2013, Sahalie Publishing

2013, Sahalie Publishing
256 pages, over 100 pictures

Limited edition...

The Brass Bell can be purchased online at Sahalie Publishing and Amazon.com.

Saturday, June 20, 2009

Parsons/Jerome Cousins

When Marion Parsons and her sisters, Grace and Martha, were growing up on their father's fruit farm on the Genesee Turnpike, their closest friends were their cousins. The Parsons family was large, as many were in those days, and so there were plenty of cousins to play with in the orchards and go to school with at the little Terry Road Schoolhouse.

To give you a little bit of background on this extended family who populated much of what is called Westvale today, let's take another quick look at Edwin and Julia Parsons. (You can see a picture of their house and learn more about them in an earlier post on this blog.) Edwin and Julia came to the Syracuse area from Northampton, Mass. in the early to mid 1800s. They had six children. One of those children was Willis Parsons, and he was Marion Parsons' father. Another of Edwin and Julia's children was Francis, and another, Mary Amelia.

The Parsons girls, Marion, Grace, and Martha, were particularly close with their cousins Laura, Bess, and Charles F., (yes, they all called him Charles F.) and remained close to all of them until the end of their lives. In their later years, they played bridge, enjoyed summer picnics, and visited each other regularly. Laura, Bess, and Charles F.'s parents were Francis Parsons and Sarah Jerome Parsons.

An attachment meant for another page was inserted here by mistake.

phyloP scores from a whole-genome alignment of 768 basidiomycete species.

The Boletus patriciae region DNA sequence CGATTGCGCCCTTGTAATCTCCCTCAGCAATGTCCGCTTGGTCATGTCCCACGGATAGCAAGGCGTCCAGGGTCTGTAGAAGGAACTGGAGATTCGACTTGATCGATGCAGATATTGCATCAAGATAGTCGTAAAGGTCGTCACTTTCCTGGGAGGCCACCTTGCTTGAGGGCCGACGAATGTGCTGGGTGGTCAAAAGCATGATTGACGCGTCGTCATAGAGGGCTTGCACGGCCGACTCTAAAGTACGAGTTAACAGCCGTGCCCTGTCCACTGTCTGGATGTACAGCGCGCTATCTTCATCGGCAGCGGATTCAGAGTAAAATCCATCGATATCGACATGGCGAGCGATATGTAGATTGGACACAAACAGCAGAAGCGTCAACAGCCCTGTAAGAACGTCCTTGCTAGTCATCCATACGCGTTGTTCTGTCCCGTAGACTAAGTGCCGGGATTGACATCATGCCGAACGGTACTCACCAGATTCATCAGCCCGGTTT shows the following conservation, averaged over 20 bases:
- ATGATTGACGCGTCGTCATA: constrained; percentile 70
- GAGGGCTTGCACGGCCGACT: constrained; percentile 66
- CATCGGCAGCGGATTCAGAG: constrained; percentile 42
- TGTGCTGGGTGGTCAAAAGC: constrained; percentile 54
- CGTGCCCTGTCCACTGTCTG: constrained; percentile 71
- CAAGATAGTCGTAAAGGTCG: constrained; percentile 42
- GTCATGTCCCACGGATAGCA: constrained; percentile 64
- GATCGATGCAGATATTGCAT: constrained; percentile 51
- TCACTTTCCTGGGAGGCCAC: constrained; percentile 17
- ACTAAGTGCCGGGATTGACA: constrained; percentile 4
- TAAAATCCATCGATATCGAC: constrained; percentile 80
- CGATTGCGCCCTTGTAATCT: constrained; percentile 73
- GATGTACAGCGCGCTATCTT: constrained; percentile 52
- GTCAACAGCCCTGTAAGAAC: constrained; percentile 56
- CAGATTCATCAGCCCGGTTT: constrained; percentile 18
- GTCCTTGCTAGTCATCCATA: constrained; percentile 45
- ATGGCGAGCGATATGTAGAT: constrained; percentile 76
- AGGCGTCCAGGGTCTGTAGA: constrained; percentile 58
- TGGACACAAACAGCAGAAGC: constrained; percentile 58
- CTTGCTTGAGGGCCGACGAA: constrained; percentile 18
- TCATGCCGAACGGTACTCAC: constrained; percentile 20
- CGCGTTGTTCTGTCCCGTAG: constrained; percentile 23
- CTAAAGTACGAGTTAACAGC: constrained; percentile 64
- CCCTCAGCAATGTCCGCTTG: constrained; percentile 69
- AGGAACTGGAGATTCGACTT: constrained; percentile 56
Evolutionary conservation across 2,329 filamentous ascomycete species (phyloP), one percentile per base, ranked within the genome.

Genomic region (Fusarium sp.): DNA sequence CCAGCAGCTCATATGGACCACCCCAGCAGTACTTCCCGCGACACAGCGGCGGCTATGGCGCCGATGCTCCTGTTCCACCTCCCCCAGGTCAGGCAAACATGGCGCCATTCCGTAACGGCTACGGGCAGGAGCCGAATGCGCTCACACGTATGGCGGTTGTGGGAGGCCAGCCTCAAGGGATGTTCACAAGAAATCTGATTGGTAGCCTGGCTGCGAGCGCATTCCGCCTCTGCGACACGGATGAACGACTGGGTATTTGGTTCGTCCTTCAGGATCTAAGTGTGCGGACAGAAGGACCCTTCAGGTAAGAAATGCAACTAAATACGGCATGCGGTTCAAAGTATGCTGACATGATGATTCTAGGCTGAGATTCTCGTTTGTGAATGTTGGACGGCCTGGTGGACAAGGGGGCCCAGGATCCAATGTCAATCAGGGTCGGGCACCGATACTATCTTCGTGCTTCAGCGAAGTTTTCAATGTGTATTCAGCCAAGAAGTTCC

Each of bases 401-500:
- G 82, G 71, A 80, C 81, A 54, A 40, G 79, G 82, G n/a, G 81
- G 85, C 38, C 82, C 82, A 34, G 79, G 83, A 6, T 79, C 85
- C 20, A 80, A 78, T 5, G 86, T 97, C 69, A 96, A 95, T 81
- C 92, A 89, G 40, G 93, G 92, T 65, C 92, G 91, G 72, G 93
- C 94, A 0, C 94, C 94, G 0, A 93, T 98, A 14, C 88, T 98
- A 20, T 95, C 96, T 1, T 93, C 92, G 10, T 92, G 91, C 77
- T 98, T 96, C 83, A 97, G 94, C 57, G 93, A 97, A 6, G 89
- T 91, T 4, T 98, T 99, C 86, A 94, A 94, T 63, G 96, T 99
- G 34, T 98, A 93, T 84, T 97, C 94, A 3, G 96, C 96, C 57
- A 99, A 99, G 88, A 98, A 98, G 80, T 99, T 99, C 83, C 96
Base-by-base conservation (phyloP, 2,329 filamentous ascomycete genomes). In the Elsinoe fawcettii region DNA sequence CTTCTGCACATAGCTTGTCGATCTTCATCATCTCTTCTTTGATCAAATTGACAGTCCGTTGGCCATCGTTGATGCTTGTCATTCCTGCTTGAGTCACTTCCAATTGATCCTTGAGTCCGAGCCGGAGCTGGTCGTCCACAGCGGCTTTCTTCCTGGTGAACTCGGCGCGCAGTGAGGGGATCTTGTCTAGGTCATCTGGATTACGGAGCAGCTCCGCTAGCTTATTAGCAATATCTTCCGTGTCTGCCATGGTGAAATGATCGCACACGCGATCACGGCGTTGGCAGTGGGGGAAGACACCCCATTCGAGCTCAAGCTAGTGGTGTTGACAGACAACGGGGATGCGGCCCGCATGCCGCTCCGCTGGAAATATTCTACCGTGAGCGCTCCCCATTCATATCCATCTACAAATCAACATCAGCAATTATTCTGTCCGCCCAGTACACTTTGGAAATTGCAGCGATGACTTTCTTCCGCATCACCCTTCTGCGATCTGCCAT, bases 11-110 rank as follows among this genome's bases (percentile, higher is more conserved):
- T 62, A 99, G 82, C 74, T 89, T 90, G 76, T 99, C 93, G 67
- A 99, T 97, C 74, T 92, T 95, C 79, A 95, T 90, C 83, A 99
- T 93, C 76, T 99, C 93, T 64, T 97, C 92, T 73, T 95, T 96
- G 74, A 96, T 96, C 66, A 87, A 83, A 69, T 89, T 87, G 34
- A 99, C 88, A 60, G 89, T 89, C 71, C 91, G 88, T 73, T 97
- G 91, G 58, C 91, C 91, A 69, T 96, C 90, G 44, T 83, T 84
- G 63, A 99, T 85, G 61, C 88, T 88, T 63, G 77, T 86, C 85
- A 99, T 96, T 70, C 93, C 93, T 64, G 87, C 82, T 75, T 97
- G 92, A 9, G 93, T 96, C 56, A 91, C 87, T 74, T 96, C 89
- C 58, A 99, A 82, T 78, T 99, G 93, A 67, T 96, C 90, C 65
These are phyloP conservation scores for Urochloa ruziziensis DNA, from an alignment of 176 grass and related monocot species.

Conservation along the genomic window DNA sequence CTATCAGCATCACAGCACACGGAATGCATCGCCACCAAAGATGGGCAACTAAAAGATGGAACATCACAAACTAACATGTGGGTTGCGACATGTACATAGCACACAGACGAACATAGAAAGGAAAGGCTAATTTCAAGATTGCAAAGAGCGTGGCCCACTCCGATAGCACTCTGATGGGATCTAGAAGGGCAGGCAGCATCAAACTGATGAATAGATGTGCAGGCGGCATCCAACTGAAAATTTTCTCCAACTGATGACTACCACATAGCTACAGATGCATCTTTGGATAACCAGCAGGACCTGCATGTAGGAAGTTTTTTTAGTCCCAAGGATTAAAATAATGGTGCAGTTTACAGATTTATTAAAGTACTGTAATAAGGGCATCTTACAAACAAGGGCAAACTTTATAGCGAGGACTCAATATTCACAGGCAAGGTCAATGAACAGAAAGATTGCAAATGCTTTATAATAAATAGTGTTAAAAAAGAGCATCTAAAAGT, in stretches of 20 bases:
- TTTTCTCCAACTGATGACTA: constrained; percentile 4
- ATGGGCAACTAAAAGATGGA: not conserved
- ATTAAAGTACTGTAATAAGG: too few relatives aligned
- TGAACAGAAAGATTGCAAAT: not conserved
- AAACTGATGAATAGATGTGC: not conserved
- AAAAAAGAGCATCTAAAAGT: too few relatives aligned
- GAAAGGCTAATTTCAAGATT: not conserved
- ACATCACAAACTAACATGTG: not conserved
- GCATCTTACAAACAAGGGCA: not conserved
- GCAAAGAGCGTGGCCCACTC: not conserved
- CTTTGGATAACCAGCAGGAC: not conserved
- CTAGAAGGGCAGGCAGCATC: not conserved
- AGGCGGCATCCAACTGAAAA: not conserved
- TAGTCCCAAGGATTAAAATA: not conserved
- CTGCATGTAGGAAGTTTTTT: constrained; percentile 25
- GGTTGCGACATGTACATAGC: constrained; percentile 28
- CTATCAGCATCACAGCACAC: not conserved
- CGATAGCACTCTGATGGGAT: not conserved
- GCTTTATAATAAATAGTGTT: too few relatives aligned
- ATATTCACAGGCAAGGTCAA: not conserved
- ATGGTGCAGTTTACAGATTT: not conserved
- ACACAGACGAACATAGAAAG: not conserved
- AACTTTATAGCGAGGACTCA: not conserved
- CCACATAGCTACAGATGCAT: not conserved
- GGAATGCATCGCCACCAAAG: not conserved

They were also close, all of their lives, with Ned, Harry, and Julia Jerome, whose parents were Mary Amelia Parsons and James Schuyler Jerome. As the Parsons/Jerome cousins grew up, most of them stayed close to home. Marion founded Cherry Road School. Laura and Bess were both respected professionals in the Syracuse area. Ned and Harry Jerome founded the Jerome Dairy, the only farm to last across many generations of this family.

Though many of the Parsons farms are long gone and where there were once orchards, fields, and farm roads, now there are houses and streets. But Cherry Road School thrives and so does the Jerome Dairy.

The Parsons and Jerome cousins' friendship and love for one another endured their entire lives. I believe it was that same loyalty to family and community that helped lay a strong foundation for the school and the dairy, two of the flagship organizations of the Westvale community.

Pictures above are:
Left: Harry Jerome (One of the founders of the Jerome Diary)
Right: Laura and Bess Parsons

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